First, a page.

Neural compensation and autism

So, a study just published in the Proceedings of the National Academy of Sciences uses fMRI to compare the neural response to biological motion in three groups of subjects: people with autism, unaffected siblings of people with autism, and a control group, who have neither autism nor family members with autism. This is a fairly standard sort of thing to do when people study disorders that, like autism, have high heritability, and therefore presumably a significant genetic component. There were some interesting findings in this paper, though, that make it stand out. In particular, the authors identify a set of brain regions that show elevated activity specifically in the group of unaffected siblings, and call these “compensatory” regions.

The idea is this. People with autism have a set of genetic variants that give them a predisposition for developing autism. Straightforward, right? Presumably, the siblings of people with autism carry many of these same genetic variants, but there is some reason why they don’t develop the disorder. Of course, one possibility is that they do not, in fact, carry the autism-causing genetic variants. Another possibility, raised by this paper, is that they do have genes that predispose them to autism, but that some compensatory mechanism has maintained normal neural development in the face of this genetic predisposition. This compensation could be developmental – in that some sort of canalization mechanism sets in when it somehow senses that brain development is going off track. Or, it could be genetic, in that the unaffected siblings also possess genetic variants (presumably at other genetic loci) that shift them back towards normal development.

Here’s Figure 3 from the paper. The top panel shows the “state” regions. Those are brain regions that show differential activation in the autism group (reduced activity in response to viewing biological motion). The middle panel shows the “trait” regions, which are the regions with reduced activity in both the autism group and the group of unaffected siblings. The bottom panel shows the “compensatory” regions, which show elevated activity specifically in the group of unaffected siblings.

The brain regions identified as “state” regions are those that are typically identified as regions of reduced activity in autism – a nice validation. The two “compensatory” regions are the right posterior superior temporal sulcus (pSTS) and ventromedial prefrontal cortex (vmPFC). Both of these regions have been associated with social perception and cognition. Note that both of these regions also appear in the “state” category.

So what does that mean? Well, that means that there are certain regions within these two structures that show reduced activity in cases of autism. There are other regions within the same two structures that are not impaired in autism, but show enhanced activity in unaffected siblings.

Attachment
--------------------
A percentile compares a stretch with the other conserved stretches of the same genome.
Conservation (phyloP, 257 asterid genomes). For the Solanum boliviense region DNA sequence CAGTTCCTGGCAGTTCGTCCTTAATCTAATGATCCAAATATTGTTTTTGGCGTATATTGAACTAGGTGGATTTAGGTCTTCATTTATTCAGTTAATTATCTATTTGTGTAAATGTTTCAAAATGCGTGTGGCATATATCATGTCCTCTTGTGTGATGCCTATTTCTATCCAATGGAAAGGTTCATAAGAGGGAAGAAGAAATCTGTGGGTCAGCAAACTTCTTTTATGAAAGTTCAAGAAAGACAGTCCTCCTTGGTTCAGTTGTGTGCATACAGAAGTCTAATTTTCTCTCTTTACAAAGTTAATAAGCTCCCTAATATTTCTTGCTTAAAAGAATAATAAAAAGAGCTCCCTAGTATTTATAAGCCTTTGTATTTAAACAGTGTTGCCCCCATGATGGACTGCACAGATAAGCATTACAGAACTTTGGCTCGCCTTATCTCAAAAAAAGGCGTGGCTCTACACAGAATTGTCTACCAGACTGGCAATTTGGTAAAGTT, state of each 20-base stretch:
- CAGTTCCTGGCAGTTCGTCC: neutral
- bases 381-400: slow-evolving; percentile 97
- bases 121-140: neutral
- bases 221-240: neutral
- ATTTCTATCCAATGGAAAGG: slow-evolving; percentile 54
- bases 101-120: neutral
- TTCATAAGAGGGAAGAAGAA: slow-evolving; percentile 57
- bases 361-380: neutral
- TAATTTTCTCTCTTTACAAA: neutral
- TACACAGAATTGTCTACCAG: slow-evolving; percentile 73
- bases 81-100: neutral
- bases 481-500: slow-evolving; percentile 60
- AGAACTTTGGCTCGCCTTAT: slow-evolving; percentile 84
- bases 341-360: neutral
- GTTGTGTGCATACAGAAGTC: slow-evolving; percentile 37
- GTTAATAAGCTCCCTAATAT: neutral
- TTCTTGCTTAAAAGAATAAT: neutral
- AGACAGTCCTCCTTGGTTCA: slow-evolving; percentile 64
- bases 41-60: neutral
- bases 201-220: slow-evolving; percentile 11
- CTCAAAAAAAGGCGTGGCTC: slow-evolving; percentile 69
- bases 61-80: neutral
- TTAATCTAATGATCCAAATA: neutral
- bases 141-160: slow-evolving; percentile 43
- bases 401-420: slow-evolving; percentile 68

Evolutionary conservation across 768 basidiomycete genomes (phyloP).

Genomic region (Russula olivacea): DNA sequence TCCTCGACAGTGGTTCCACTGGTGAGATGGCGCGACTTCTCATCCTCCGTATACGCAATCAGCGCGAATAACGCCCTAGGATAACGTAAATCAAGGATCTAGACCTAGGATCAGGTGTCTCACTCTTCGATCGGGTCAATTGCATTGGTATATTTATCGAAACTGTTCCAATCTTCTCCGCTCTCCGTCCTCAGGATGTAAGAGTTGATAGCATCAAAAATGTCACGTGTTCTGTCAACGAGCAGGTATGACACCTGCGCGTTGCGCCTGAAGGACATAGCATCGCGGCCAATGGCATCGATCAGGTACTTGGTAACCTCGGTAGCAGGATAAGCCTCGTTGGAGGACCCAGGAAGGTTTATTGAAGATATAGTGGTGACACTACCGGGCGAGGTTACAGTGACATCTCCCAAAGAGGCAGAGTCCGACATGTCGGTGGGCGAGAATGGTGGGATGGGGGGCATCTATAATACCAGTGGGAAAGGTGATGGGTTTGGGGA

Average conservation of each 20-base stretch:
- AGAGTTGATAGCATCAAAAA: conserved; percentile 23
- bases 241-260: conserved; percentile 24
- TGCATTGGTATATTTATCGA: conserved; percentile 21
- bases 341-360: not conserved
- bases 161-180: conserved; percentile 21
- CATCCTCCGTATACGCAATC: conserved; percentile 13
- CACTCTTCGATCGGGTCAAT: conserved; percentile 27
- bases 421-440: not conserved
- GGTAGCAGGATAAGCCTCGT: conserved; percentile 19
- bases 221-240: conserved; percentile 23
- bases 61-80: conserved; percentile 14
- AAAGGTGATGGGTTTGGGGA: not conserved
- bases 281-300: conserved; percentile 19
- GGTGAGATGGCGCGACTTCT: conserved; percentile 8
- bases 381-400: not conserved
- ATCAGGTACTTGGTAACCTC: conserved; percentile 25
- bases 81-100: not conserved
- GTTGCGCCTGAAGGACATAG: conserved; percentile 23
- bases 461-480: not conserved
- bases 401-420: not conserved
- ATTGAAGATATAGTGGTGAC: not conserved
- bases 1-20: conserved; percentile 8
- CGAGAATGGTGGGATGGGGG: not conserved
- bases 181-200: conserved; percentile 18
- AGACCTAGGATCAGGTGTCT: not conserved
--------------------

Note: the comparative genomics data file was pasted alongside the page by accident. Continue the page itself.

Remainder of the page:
Like much of the most interesting science, this paper raises more questions than it answers, and there are many conceivable explanations of these patterns. The results suggest a number of interesting avenues for future research, however.

The paper can be found here. It is an open-access article, so you don’t need a subscription to PNAS to get it.

Update: Full citation

Kaiser MD, Hudac CM, Shultz S, Lee SM, Cheung C, Berken AM, Deen B, Pitskel NB, Sugrue DR, Voos AC, Saulnier CA, Ventola P, Wolf JM, Klin A, Vander Wyk BC, & Pelphrey KA (2010). Neural signatures of autism. Proceedings of the National Academy of Sciences of the United States of America PMID: 21078973

2 thoughts on “Neural compensation and autism”

  1. Wow, that third panel pretty much blew my mind. Also, this is probably not relevant and only seems similar due to my moderately-lay relationship with genetics, but have we anything to learn from the bully whippet here, or is that a totally different kind of issue? Do they know if there’s a one-v-two chromosome issue here? I would assume so since it’s strongly correlated in siblings, but don’t know what the data is these days. I do know, though, that the doubling of a sometimes-good trait can be a debilitating trait, – is there any way to quantify this with this range of brain activity?

  2. Diana – I suspect that there is something like that going on, but probably even more complex. Of course, one of the difficulties in genetic studies of autism (and a number of other complex diseases) is that even large-scale genetic association studies have proven to be remarkably ineffective at identifying the genetic variants responsible. Probably the leading theory in terms of what is going on is that there are significant non-linearities in the way that genes are contributing.

    The phenomenon that you bring up is one form that such a non-linearity could take, where there is some kind of dosage effect for a particular gene. Another possibility is that it involves an interaction between different genes. So, you could have A and be fine, or have B and be fine, but if you have A and B you have autism.

    I believe that the current thinking is that reconciling the high heritability of autism, the relatively high rate of incidence, and the failure of the genetic association studies requires there to be highly non-linear interactions involving probably eight or ten different genes, at least. So, it seems likely that there may be dosage effects AND interactions among multiple genes.

    I think the real power and benefit of the results of this study might be that they identify a new measurable trait – activity in these “compensatory” regions – that can be the focus of future genetic studies. While the complexity of the genetics underlying autism might lie beyond the reach of our current tools, maybe the genetics of this neural trait will be tractable, and that might give us a window onto the disorder.

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